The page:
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Coeur d'Alene Tribe, Idaho

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Idaho environmental officials want to create a powerful commission to guide cleanup of mining contamination. It would replace the existing, governor-appointed Coeur d'Alene Basin Commission and have the authority to spend money from a trust fund, as well as to enter into agreements with governments. "This is not a state entity, but its own," said Steve Allred, director of the Idaho Department of Environmental Quality. The seven commissioners would represent Idaho, Washington, the federal government and the tribe, in addition to Shoshone, Kootenai and Benewah counties. It would be created by agreements signed by all of those parties. Every commissioner would have veto power, Allred said. In a presentation to the Coeur d'Alene Basin Commission, he handed out copies of a "Discussion Paper Regarding the Coeur d'Alene Environmental Improvement Act" which would be presented to the 2001 Idaho Legislature. Congress and the tribe also would have to approve the commission. So would the state of Washington, if it chooses to participate. Aug. 9, members of the Coeur d'Alene Basin Commission formed a subcommittee to decide what position to take regarding the proposal to replace them.

The Environmental Protection Agency's national ombudsman will hold an Aug. 19 public hearing, despite U.S. Justice Department attempts to delay it. Justice represents the tribe in its lawsuit against mining and railroad companies. The tribe seeks $1 billion for cleanup. In early August, U.S. Assistant Attorney General Lois J. Schiffer raised legal objections to EPA ombudsman Bob Martin's hearing. Schiffer asked for a delay of the open public hearing process until special rules could be put in place to prevent details of the tribe's lawsuit from leaking. "There is clear risk that the ombudsman's process could undercut the judicial process and harm the United States' interests in the ongoing case" as well as tribal interests. "Our job is to fight for the people to get the truth to bubble up in these cases," said Martin's chief investigator, Hugh Kaufman. "This is clearly a case of them working against that to hide the truth from the public." Martin agreed in April to review results of the EPA's cleanup actions on the original 21-square-mile Superfund site and plans to expand the inquiry in the agency's attempt to list another 1,500 miles of shoreline in the Coeur d'Alene Basin.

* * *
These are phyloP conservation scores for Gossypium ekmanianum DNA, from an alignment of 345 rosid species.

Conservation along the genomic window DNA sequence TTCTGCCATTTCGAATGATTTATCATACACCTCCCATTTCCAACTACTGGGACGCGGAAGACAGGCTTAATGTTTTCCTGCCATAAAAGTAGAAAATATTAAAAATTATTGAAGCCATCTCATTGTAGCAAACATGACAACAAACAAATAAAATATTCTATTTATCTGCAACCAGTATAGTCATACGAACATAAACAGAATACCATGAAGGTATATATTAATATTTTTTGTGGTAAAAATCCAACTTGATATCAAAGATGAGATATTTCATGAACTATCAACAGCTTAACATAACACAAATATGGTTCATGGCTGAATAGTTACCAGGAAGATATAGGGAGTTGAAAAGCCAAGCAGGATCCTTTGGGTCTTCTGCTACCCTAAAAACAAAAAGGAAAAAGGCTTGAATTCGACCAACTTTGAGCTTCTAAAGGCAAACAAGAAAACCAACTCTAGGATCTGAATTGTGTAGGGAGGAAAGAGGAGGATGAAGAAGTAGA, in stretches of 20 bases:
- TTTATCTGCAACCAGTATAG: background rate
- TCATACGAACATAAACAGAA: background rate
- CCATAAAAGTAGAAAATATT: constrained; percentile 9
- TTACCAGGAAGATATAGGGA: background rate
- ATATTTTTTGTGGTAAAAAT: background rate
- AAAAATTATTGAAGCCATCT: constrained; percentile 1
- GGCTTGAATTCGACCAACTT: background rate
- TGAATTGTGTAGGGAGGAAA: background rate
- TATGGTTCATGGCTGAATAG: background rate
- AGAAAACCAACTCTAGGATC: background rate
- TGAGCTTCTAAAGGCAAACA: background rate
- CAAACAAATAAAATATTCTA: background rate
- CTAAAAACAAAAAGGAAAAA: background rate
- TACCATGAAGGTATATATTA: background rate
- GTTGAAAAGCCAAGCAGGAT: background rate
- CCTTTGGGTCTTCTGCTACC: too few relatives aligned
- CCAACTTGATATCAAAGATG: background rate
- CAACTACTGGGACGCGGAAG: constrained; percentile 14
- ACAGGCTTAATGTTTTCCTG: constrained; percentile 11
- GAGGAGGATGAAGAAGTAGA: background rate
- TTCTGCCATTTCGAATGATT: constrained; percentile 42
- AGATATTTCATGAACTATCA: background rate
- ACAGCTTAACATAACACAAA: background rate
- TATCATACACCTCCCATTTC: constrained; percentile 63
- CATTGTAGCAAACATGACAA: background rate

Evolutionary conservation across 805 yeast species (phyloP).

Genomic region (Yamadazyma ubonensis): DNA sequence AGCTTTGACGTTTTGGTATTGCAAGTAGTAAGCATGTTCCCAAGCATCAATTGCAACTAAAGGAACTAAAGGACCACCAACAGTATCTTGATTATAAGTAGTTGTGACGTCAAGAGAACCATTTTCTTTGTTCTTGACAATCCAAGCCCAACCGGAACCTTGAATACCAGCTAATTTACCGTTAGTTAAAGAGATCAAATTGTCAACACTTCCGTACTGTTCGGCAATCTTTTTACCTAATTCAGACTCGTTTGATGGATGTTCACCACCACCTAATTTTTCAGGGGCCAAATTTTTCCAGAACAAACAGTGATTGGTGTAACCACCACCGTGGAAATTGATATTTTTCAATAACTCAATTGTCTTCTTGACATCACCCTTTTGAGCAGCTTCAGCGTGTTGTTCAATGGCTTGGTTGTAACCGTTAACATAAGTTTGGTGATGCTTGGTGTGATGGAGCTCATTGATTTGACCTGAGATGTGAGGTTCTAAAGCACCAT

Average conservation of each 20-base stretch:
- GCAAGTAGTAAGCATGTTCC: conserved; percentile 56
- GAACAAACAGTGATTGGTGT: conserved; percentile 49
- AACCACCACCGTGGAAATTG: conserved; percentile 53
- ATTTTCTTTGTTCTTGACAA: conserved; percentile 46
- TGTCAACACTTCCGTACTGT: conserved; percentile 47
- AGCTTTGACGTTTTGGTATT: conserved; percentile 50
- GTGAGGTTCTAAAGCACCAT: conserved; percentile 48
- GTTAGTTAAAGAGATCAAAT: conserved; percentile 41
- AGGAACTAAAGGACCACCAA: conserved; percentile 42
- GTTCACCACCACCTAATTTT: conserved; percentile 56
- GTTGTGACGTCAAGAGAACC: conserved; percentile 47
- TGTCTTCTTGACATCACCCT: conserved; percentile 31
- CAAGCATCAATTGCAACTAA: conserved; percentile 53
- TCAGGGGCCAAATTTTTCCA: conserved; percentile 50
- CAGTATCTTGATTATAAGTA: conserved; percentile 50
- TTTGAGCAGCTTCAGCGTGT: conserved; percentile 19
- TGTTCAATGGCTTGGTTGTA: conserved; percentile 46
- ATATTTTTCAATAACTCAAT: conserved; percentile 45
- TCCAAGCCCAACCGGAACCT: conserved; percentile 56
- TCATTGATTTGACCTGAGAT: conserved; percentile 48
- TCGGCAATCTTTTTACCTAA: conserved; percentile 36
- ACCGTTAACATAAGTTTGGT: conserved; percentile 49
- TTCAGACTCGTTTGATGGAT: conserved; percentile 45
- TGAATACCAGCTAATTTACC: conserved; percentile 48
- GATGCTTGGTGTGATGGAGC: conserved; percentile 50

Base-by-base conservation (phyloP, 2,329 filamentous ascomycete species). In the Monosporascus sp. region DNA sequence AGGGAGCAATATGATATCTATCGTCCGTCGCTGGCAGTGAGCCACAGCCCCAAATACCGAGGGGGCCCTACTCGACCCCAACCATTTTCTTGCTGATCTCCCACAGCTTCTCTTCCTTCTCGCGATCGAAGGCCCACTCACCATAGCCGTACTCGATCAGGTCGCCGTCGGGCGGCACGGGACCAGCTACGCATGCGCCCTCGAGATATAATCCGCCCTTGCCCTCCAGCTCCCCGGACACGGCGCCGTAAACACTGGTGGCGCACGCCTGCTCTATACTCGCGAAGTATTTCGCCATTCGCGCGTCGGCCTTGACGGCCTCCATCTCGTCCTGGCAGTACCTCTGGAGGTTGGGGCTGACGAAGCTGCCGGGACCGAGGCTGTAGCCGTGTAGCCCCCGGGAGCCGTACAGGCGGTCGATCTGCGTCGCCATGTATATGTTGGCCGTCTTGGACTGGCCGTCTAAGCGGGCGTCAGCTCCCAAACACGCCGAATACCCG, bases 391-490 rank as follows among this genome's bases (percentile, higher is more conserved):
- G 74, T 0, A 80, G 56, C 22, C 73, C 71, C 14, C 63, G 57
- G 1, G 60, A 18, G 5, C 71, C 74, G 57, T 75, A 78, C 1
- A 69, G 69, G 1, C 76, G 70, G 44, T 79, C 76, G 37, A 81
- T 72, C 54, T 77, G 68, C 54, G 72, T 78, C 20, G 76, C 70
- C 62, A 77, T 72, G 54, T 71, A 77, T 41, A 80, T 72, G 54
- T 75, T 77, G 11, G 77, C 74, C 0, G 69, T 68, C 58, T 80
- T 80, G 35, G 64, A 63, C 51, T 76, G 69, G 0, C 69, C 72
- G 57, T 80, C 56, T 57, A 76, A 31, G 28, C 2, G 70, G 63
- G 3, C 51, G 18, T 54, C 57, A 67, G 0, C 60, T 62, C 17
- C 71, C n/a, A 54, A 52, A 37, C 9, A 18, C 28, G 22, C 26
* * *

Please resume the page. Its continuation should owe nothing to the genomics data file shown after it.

The tribe alleges that Worley's assistant fire chief ignored tribal authorities at a June 19 fire scene, and that firefighters may not respond aggressively to fires on tribal land. The allegations, denied by Worley Fire District officials, further strained relations between the tribe and the district that protects its casino and much of its tribal housing. Talks aimed at the possibility of a joint tribal-Worley fire department broke down a year ago. This month, tribal Chairman Ernie Stensgar wrote to Worley Fire commissioners complaining that Assistant Chief Dan Sneve had turned his back on tribal law officers. Tribal officers suggested a fire truck be moved to the back of the building, where the fire burned most fiercely. "It's standard fire tactics that you work from the unburned part of the building into the burnt part," Worley Fire Chief Lonnie Dyer said. Tension erupted when a tribal newspaper columnist suggested firefighters bungled. A tribal investigation concluded the mostly volunteer firefighters responded quickly, but questioned how the fire was fought and the way tribal officers were treated. That investigation relied partly on comments of a witness called an experienced firefighter. Dyer said the man was no "expert," but rather an 18-year-old with six months experience as an Explorer Scout with a Utah fire department.

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